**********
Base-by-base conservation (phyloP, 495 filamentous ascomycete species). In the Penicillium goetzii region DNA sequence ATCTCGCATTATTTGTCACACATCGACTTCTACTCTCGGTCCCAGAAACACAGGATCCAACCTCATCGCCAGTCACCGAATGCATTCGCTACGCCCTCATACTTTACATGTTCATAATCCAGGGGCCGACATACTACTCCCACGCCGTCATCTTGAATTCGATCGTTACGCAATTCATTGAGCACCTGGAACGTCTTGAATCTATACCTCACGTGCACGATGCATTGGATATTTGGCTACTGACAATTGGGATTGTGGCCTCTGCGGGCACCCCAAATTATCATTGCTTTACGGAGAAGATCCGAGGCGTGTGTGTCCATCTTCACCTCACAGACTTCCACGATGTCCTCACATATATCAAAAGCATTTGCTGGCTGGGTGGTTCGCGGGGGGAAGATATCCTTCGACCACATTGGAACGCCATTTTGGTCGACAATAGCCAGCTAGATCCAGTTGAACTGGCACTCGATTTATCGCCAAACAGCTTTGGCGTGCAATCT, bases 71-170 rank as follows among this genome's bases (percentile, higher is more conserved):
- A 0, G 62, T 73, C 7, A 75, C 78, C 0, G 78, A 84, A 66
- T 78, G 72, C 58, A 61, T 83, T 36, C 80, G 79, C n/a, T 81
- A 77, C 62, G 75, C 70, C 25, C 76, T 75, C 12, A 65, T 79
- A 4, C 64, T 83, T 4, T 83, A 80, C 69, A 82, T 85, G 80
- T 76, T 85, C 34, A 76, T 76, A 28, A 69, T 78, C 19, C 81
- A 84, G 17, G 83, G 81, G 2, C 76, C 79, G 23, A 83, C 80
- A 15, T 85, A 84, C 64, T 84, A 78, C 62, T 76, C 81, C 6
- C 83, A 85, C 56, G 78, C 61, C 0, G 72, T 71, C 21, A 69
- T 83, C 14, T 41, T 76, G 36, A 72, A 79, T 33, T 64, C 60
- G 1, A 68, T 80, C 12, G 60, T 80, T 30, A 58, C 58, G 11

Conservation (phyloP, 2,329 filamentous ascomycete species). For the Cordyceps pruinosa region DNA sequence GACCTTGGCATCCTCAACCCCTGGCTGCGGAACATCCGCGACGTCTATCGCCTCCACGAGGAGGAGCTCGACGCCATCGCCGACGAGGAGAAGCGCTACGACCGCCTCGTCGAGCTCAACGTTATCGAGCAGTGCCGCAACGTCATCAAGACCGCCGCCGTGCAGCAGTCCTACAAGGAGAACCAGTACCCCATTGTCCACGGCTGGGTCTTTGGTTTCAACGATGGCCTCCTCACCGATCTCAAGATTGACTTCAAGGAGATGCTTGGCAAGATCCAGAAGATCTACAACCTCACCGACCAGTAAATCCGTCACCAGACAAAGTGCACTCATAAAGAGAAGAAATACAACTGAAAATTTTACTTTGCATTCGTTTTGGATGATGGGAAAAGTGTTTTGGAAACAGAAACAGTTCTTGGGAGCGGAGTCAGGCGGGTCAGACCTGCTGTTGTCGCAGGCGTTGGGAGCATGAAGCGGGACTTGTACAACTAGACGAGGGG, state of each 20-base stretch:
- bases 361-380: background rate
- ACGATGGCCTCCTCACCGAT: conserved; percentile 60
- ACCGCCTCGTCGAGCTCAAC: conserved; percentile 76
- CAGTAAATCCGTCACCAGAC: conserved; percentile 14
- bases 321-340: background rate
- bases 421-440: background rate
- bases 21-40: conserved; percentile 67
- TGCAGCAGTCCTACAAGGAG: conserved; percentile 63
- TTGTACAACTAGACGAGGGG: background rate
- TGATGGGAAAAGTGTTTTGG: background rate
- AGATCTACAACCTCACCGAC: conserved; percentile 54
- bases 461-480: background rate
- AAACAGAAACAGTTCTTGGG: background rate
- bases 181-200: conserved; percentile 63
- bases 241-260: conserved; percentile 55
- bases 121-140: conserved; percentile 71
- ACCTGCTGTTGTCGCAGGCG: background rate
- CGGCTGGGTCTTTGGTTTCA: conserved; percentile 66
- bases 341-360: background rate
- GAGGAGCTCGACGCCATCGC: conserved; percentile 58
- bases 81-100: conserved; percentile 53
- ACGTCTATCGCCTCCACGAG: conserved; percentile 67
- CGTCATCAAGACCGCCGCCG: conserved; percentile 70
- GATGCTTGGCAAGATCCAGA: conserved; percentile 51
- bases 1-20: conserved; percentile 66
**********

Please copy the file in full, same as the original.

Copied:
Base-by-base conservation (phyloP, 495 filamentous ascomycete species). In the Penicillium goetzii region DNA sequence ATCTCGCATTATTTGTCACACATCGACTTCTACTCTCGGTCCCAGAAACACAGGATCCAACCTCATCGCCAGTCACCGAATGCATTCGCTACGCCCTCATACTTTACATGTTCATAATCCAGGGGCCGACATACTACTCCCACGCCGTCATCTTGAATTCGATCGTTACGCAATTCATTGAGCACCTGGAACGTCTTGAATCTATACCTCACGTGCACGATGCATTGGATATTTGGCTACTGACAATTGGGATTGTGGCCTCTGCGGGCACCCCAAATTATCATTGCTTTACGGAGAAGATCCGAGGCGTGTGTGTCCATCTTCACCTCACAGACTTCCACGATGTCCTCACATATATCAAAAGCATTTGCTGGCTGGGTGGTTCGCGGGGGGAAGATATCCTTCGACCACATTGGAACGCCATTTTGGTCGACAATAGCCAGCTAGATCCAGTTGAACTGGCACTCGATTTATCGCCAAACAGCTTTGGCGTGCAATCT, bases 71-170 rank as follows among this genome's bases (percentile, higher is more conserved):
- A 0, G 62, T 73, C 7, A 75, C 78, C 0, G 78, A 84, A 66
- T 78, G 72, C 58, A 61, T 83, T 36, C 80, G 79, C n/a, T 81
- A 77, C 62, G 75, C 70, C 25, C 76, T 75, C 12, A 65, T 79
- A 4, C 64, T 83, T 4, T 83, A 80, C 69, A 82, T 85, G 80
- T 76, T 85, C 34, A 76, T 76, A 28, A 69, T 78, C 19, C 81
- A 84, G 17, G 83, G 81, G 2, C 76, C 79, G 23, A 83, C 80
- A 15, T 85, A 84, C 64, T 84, A 78, C 62, T 76, C 81, C 6
- C 83, A 85, C 56, G 78, C 61, C 0, G 72, T 71, C 21, A 69
- T 83, C 14, T 41, T 76, G 36, A 72, A 79, T 33, T 64, C 60
- G 1, A 68, T 80, C 12, G 60, T 80, T 30, A 58, C 58, G 11

Conservation (phyloP, 2,329 filamentous ascomycete species). For the Cordyceps pruinosa region DNA sequence GACCTTGGCATCCTCAACCCCTGGCTGCGGAACATCCGCGACGTCTATCGCCTCCACGAGGAGGAGCTCGACGCCATCGCCGACGAGGAGAAGCGCTACGACCGCCTCGTCGAGCTCAACGTTATCGAGCAGTGCCGCAACGTCATCAAGACCGCCGCCGTGCAGCAGTCCTACAAGGAGAACCAGTACCCCATTGTCCACGGCTGGGTCTTTGGTTTCAACGATGGCCTCCTCACCGATCTCAAGATTGACTTCAAGGAGATGCTTGGCAAGATCCAGAAGATCTACAACCTCACCGACCAGTAAATCCGTCACCAGACAAAGTGCACTCATAAAGAGAAGAAATACAACTGAAAATTTTACTTTGCATTCGTTTTGGATGATGGGAAAAGTGTTTTGGAAACAGAAACAGTTCTTGGGAGCGGAGTCAGGCGGGTCAGACCTGCTGTTGTCGCAGGCGTTGGGAGCATGAAGCGGGACTTGTACAACTAGACGAGGGG, state of each 20-base stretch:
- bases 361-380: background rate
- ACGATGGCCTCCTCACCGAT: conserved; percentile 60
- ACCGCCTCGTCGAGCTCAAC: conserved; percentile 76
- CAGTAAATCCGTCACCAGAC: conserved; percentile 14
- bases 321-340: background rate
- bases 421-440: background rate
- bases 21-40: conserved; percentile 67
- TGCAGCAGTCCTACAAGGAG: conserved; percentile 63
- TTGTACAACTAGACGAGGGG: background rate
- TGATGGGAAAAGTGTTTTGG: background rate
- AGATCTACAACCTCACCGAC: conserved; percentile 54
- bases 461-480: background rate
- AAACAGAAACAGTTCTTGGG: background rate
- bases 181-200: conserved; percentile 63
- bases 241-260: conserved; percentile 55
- bases 121-140: conserved; percentile 71
- ACCTGCTGTTGTCGCAGGCG: background rate
- CGGCTGGGTCTTTGGTTTCA: conserved; percentile 66
- bases 341-360: background rate
- GAGGAGCTCGACGCCATCGC: conserved; percentile 58
- bases 81-100: conserved; percentile 53
- ACGTCTATCGCCTCCACGAG: conserved; percentile 67
- CGTCATCAAGACCGCCGCCG: conserved; percentile 70
- GATGCTTGGCAAGATCCAGA: conserved; percentile 51
- bases 1-20: conserved; percentile 66